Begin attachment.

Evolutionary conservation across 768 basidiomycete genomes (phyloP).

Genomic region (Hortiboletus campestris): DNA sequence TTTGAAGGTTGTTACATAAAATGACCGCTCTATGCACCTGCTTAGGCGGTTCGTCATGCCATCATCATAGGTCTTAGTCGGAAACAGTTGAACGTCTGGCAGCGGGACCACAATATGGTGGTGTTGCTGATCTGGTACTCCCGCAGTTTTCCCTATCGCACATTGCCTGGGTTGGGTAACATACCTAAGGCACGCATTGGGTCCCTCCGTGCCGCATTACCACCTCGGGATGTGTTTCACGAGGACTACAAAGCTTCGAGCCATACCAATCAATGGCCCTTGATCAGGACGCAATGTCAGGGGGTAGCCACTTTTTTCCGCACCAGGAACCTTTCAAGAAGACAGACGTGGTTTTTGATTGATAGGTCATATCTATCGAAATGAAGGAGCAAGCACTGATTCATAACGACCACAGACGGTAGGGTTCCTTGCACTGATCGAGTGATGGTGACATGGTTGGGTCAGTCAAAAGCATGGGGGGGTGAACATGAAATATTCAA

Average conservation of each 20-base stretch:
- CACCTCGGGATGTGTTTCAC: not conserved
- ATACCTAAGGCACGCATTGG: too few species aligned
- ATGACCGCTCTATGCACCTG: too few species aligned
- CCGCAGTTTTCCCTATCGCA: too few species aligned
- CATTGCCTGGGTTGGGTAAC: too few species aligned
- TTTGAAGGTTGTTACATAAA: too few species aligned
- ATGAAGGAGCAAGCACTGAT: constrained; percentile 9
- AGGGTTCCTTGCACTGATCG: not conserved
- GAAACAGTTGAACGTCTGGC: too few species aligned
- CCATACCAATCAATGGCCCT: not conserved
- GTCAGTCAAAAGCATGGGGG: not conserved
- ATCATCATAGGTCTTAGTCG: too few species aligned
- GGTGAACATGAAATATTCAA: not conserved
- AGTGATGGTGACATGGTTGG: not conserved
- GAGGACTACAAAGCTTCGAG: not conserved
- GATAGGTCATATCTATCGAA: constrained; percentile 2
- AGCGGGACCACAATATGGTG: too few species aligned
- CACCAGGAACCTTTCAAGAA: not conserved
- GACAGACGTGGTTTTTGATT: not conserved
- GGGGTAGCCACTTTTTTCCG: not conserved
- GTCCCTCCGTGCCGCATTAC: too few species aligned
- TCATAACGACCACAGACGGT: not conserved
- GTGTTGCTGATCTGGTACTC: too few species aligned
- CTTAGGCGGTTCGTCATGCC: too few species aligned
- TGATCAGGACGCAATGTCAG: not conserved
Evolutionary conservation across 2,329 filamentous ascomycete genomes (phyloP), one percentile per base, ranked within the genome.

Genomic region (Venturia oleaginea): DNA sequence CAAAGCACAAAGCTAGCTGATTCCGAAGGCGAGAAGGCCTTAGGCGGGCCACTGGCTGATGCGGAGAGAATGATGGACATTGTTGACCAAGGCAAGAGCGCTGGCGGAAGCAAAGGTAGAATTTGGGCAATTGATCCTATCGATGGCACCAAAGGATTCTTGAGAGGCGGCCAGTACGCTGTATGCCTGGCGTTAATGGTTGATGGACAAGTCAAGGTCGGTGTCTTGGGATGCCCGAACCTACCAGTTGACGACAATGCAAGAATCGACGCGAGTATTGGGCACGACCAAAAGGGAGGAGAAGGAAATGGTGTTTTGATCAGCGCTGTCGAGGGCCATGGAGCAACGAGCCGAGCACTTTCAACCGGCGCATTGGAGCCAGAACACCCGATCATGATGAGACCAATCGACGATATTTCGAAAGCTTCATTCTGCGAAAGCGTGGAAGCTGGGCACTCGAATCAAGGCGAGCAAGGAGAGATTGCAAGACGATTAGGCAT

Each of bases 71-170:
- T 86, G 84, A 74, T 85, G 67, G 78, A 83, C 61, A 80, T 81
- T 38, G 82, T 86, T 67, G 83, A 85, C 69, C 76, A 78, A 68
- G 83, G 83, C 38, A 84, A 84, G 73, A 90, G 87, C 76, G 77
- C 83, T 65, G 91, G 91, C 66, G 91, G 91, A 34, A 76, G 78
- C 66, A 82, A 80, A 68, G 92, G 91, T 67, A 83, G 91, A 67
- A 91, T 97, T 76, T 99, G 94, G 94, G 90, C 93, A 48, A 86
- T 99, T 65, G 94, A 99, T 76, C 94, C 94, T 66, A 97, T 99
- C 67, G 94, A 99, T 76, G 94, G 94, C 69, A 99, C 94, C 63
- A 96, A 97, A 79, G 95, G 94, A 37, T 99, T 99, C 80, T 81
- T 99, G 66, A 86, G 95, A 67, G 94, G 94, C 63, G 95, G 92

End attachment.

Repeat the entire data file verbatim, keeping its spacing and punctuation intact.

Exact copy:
Evolutionary conservation across 768 basidiomycete genomes (phyloP).

Genomic region (Hortiboletus campestris): DNA sequence TTTGAAGGTTGTTACATAAAATGACCGCTCTATGCACCTGCTTAGGCGGTTCGTCATGCCATCATCATAGGTCTTAGTCGGAAACAGTTGAACGTCTGGCAGCGGGACCACAATATGGTGGTGTTGCTGATCTGGTACTCCCGCAGTTTTCCCTATCGCACATTGCCTGGGTTGGGTAACATACCTAAGGCACGCATTGGGTCCCTCCGTGCCGCATTACCACCTCGGGATGTGTTTCACGAGGACTACAAAGCTTCGAGCCATACCAATCAATGGCCCTTGATCAGGACGCAATGTCAGGGGGTAGCCACTTTTTTCCGCACCAGGAACCTTTCAAGAAGACAGACGTGGTTTTTGATTGATAGGTCATATCTATCGAAATGAAGGAGCAAGCACTGATTCATAACGACCACAGACGGTAGGGTTCCTTGCACTGATCGAGTGATGGTGACATGGTTGGGTCAGTCAAAAGCATGGGGGGGTGAACATGAAATATTCAA

Average conservation of each 20-base stretch:
- CACCTCGGGATGTGTTTCAC: not conserved
- ATACCTAAGGCACGCATTGG: too few species aligned
- ATGACCGCTCTATGCACCTG: too few species aligned
- CCGCAGTTTTCCCTATCGCA: too few species aligned
- CATTGCCTGGGTTGGGTAAC: too few species aligned
- TTTGAAGGTTGTTACATAAA: too few species aligned
- ATGAAGGAGCAAGCACTGAT: constrained; percentile 9
- AGGGTTCCTTGCACTGATCG: not conserved
- GAAACAGTTGAACGTCTGGC: too few species aligned
- CCATACCAATCAATGGCCCT: not conserved
- GTCAGTCAAAAGCATGGGGG: not conserved
- ATCATCATAGGTCTTAGTCG: too few species aligned
- GGTGAACATGAAATATTCAA: not conserved
- AGTGATGGTGACATGGTTGG: not conserved
- GAGGACTACAAAGCTTCGAG: not conserved
- GATAGGTCATATCTATCGAA: constrained; percentile 2
- AGCGGGACCACAATATGGTG: too few species aligned
- CACCAGGAACCTTTCAAGAA: not conserved
- GACAGACGTGGTTTTTGATT: not conserved
- GGGGTAGCCACTTTTTTCCG: not conserved
- GTCCCTCCGTGCCGCATTAC: too few species aligned
- TCATAACGACCACAGACGGT: not conserved
- GTGTTGCTGATCTGGTACTC: too few species aligned
- CTTAGGCGGTTCGTCATGCC: too few species aligned
- TGATCAGGACGCAATGTCAG: not conserved
Evolutionary conservation across 2,329 filamentous ascomycete genomes (phyloP), one percentile per base, ranked within the genome.

Genomic region (Venturia oleaginea): DNA sequence CAAAGCACAAAGCTAGCTGATTCCGAAGGCGAGAAGGCCTTAGGCGGGCCACTGGCTGATGCGGAGAGAATGATGGACATTGTTGACCAAGGCAAGAGCGCTGGCGGAAGCAAAGGTAGAATTTGGGCAATTGATCCTATCGATGGCACCAAAGGATTCTTGAGAGGCGGCCAGTACGCTGTATGCCTGGCGTTAATGGTTGATGGACAAGTCAAGGTCGGTGTCTTGGGATGCCCGAACCTACCAGTTGACGACAATGCAAGAATCGACGCGAGTATTGGGCACGACCAAAAGGGAGGAGAAGGAAATGGTGTTTTGATCAGCGCTGTCGAGGGCCATGGAGCAACGAGCCGAGCACTTTCAACCGGCGCATTGGAGCCAGAACACCCGATCATGATGAGACCAATCGACGATATTTCGAAAGCTTCATTCTGCGAAAGCGTGGAAGCTGGGCACTCGAATCAAGGCGAGCAAGGAGAGATTGCAAGACGATTAGGCAT

Each of bases 71-170:
- T 86, G 84, A 74, T 85, G 67, G 78, A 83, C 61, A 80, T 81
- T 38, G 82, T 86, T 67, G 83, A 85, C 69, C 76, A 78, A 68
- G 83, G 83, C 38, A 84, A 84, G 73, A 90, G 87, C 76, G 77
- C 83, T 65, G 91, G 91, C 66, G 91, G 91, A 34, A 76, G 78
- C 66, A 82, A 80, A 68, G 92, G 91, T 67, A 83, G 91, A 67
- A 91, T 97, T 76, T 99, G 94, G 94, G 90, C 93, A 48, A 86
- T 99, T 65, G 94, A 99, T 76, C 94, C 94, T 66, A 97, T 99
- C 67, G 94, A 99, T 76, G 94, G 94, C 69, A 99, C 94, C 63
- A 96, A 97, A 79, G 95, G 94, A 37, T 99, T 99, C 80, T 81
- T 99, G 66, A 86, G 95, A 67, G 94, G 94, C 63, G 95, G 92